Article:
I’m working on my second draft of Key Terms in Philosophy of Mind, a book under contract with Continuum Books. From time to time I’ll be posting draft entries on Brain Hammer, especially for controversial or especially difficult to arrive at definitions. (See also my Philosophy of Mind MetaResource.) Here’s “intentionality”:
intentionality, the directedness of the mind upon its objects; the aboutness of mental states that are about something; the possession, by mental states, of CONTENT; the relating or quasi-relating, of a mental state such as a BELIEF or a DESIRE toward its INTENTIONAL OBJECT. Some controversy surrounds the question of whether non-mental entities such as words and pictures may have intentionality and, if so, whether non-mental instances of intentionality are derivative phenomena, with the only instances of non-derivative, original intentionality being mental instances. The remainder of this entry will focus on the intentionality of mental states.
The philosophical notion of intentionality originates primarily from the medieval era and was introduced into contemporary philosophical discussions via the work of FRANZ BRENTANO. Brentano held intentionality to be the mark of the mental and to pose a permanent obstacle to PHYSICALISM or MATERIALISM. One especially problematic feature of intentionality, the feature that makes it especially difficult to regard it as a physical phenomenon, is the INEXISTENCE of intentional objects. One way of highlighting the problem of intentional inexistence is via the contemplation of the following inconsistent triad concerning an intentional state such as a THOUGHT.
(1) To have a thought about something is to bear a relation to a thing that is thereby thought about.
(2) One can bear relations only to things that exist.
(3) One can have thoughts about things that do not exist.
Each of the three items in this triad is independently plausible, but taken together it is clear that they cannot all be true. Different philosophers have held varying positions about intentionality that involve rejecting one or more of the items in the inconsistent triad.
One key feature of intentionality (with a ‘t’) is its relation to intensionality (with an ‘s’). This may be brought out with respect to item (3) in the inconsistent triad: Another way of highlighting the intensionality of intentional states is in terms of DE DICTO belief: John may believe that Mark Twain had a mustache and believe that Samuel Clemmons did not have a mustache even though “Mark Twain” and “Samuel Clemmons” are names for one and the same person.
Another key feature of intentionality is that intentional mental states may be characterized in terms of their DIRECTION OF FIT. For example, a belief is supposed to be true of aspects of the world, but a desire is not supposed to conform to the way the world is. Instead, the world has to be a certain way in order for the desire to be satisfied.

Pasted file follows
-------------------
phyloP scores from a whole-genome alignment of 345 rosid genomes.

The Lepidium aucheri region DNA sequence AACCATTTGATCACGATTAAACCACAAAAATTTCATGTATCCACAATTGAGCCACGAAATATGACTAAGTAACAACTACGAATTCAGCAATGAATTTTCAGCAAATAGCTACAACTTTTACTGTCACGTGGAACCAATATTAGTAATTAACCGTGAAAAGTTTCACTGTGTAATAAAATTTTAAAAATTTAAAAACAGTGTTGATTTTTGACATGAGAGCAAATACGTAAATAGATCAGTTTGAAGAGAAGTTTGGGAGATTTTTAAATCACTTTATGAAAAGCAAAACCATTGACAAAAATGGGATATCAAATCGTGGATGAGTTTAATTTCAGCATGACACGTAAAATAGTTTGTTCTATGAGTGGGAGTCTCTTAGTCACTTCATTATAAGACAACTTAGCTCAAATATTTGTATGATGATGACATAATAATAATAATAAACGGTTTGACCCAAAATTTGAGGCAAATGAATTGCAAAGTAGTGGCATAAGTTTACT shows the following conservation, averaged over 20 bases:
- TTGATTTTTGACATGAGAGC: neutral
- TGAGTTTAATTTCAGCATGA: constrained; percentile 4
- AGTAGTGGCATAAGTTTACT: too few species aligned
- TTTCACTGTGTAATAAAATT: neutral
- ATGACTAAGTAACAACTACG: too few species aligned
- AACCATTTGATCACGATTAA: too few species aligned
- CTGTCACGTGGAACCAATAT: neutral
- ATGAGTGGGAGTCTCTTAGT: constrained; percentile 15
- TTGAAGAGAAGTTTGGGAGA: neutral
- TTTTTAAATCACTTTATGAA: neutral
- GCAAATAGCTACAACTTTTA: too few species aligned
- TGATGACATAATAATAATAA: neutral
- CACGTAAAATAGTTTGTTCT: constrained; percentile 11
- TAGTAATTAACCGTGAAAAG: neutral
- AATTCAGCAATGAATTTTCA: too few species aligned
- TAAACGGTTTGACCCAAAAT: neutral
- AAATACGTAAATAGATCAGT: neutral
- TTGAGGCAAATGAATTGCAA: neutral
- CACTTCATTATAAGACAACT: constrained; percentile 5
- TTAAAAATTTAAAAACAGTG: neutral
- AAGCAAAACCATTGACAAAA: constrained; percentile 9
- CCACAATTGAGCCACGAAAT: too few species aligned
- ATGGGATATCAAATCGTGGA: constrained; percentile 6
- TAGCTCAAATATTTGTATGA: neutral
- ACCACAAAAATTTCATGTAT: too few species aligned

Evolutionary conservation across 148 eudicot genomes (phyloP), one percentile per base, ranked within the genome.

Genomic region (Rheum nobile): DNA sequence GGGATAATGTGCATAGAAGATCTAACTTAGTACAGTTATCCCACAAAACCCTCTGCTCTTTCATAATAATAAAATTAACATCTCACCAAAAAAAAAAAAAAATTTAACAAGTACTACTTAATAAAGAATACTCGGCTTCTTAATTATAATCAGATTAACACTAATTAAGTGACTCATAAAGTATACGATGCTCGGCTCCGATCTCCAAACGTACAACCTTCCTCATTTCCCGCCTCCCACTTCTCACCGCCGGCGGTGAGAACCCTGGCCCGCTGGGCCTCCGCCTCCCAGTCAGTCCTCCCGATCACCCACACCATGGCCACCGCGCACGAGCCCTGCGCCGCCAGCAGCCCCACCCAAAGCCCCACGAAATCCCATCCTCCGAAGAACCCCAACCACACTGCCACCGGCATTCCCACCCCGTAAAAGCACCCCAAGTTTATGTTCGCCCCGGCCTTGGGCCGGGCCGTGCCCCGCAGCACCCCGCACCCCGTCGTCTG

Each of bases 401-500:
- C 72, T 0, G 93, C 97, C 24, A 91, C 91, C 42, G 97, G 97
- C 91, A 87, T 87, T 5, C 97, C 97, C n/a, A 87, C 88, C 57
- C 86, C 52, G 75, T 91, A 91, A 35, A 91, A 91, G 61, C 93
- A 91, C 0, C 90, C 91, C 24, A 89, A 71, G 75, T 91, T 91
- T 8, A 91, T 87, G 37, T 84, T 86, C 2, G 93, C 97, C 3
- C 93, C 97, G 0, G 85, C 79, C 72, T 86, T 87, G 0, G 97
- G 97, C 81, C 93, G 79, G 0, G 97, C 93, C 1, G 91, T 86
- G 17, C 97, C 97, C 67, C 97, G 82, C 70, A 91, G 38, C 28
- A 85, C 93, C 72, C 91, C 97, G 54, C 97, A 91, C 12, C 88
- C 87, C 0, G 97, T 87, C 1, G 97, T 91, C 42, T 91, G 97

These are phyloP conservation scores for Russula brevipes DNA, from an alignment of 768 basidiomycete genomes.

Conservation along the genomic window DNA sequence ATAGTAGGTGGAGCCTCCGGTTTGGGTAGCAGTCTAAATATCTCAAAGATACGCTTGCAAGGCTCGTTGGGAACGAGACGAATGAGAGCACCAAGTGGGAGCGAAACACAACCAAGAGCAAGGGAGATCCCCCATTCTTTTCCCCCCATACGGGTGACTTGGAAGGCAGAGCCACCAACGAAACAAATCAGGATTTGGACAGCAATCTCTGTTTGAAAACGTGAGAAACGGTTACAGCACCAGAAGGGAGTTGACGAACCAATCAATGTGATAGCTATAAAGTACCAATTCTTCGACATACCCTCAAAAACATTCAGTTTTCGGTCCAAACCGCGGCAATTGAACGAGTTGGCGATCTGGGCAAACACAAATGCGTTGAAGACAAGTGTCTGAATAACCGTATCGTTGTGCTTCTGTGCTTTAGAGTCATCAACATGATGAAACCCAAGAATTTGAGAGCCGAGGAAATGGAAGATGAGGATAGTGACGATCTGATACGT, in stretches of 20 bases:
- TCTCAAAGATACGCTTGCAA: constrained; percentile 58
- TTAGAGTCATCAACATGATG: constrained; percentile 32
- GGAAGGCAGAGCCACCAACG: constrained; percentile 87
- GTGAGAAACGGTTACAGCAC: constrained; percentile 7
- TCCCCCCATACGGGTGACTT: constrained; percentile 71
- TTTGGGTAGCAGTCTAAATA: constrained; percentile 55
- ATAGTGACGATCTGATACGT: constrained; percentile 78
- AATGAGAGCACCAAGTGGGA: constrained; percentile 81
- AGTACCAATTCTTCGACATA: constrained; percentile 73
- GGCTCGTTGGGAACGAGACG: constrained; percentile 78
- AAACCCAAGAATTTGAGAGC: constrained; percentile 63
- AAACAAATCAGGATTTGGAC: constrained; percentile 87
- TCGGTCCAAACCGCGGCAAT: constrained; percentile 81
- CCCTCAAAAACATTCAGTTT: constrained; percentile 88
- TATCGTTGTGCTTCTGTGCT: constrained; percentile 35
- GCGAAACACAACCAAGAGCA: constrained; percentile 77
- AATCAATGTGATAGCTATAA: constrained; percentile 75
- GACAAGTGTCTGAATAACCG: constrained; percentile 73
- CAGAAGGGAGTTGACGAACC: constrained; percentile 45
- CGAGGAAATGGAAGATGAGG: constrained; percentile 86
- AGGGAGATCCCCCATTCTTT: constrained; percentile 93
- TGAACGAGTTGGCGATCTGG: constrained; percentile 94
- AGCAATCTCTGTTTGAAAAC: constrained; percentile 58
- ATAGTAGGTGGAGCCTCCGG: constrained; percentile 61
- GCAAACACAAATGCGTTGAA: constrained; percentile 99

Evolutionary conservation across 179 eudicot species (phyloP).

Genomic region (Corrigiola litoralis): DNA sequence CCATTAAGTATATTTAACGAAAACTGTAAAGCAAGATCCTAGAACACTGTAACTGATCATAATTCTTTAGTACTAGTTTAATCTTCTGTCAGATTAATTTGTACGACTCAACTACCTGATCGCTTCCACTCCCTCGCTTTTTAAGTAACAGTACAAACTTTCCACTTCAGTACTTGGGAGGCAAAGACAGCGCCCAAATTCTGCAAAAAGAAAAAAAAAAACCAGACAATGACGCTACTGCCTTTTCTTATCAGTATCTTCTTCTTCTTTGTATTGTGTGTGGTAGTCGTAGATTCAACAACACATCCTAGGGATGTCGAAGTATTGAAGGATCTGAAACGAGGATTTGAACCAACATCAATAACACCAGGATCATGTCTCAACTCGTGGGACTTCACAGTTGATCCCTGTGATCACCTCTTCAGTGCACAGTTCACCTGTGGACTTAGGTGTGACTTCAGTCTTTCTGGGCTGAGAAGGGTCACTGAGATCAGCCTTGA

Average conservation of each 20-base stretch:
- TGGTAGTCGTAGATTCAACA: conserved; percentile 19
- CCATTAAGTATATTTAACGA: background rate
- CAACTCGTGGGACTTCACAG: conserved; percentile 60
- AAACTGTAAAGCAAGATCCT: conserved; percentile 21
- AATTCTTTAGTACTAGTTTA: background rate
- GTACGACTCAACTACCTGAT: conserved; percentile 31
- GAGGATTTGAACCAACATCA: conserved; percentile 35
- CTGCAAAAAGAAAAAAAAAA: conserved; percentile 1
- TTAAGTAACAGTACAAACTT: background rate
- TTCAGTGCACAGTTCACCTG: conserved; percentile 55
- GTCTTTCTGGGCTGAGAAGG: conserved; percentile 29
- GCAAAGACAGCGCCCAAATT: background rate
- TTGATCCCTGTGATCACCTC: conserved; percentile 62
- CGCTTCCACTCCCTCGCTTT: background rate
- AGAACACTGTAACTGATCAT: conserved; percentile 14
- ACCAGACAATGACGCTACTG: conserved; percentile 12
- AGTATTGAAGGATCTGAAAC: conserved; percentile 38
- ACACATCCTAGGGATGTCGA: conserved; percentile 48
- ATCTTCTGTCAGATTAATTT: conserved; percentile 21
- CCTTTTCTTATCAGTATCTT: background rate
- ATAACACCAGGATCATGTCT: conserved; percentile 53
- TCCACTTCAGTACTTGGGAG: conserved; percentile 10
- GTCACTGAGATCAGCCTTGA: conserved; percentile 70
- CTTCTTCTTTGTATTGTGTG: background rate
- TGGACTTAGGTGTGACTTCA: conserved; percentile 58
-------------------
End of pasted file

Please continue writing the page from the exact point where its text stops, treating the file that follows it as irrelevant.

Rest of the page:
One sort of question that arises is whether all mental states have intentionality. Another sort of sort of question that arises is whether the mental properties of states include only their intentionality. Call these the “all” and “only” questions, respectively. Regarding the “all” question, philosophers have wondered whether intentionality is a property of mental states other than the paradigmatically intentional examples of belief, desire, PERCEPTION, and INTENTION. To what degree, if at all, does intentionality attach, for instance, to states of EMOTION or SENSATION? Regarding the “only” question, philosophers have wondered whether phenomenal characteristics or QUALIA should be regarded as mental properties that are distinct from intentionality. One sort of position to hold with respect to both the “all” and the “only” question, is to hold that, for instance, a sensation of PAIN has no intentionality, it doesn’t, for example, represent any part of the world as being any particular way and that the mental properties of this state are exhausted by qualia such as phenomenal intensity and negative valence. An opposing position, such as that held by some adherents of FIRST-ORDER REPRESENTATIONALISM, is that a sensation of pain does have intentionality, that the intentional object of a sensation of pain is some part of the body, and that the sensation represents the tissue in that body part as being disturbed or damaged. Thus, on such a view, a sensation of pain has a direction of fit similar to a belief or a state of perception. See also CONTENT, THEORIES OF.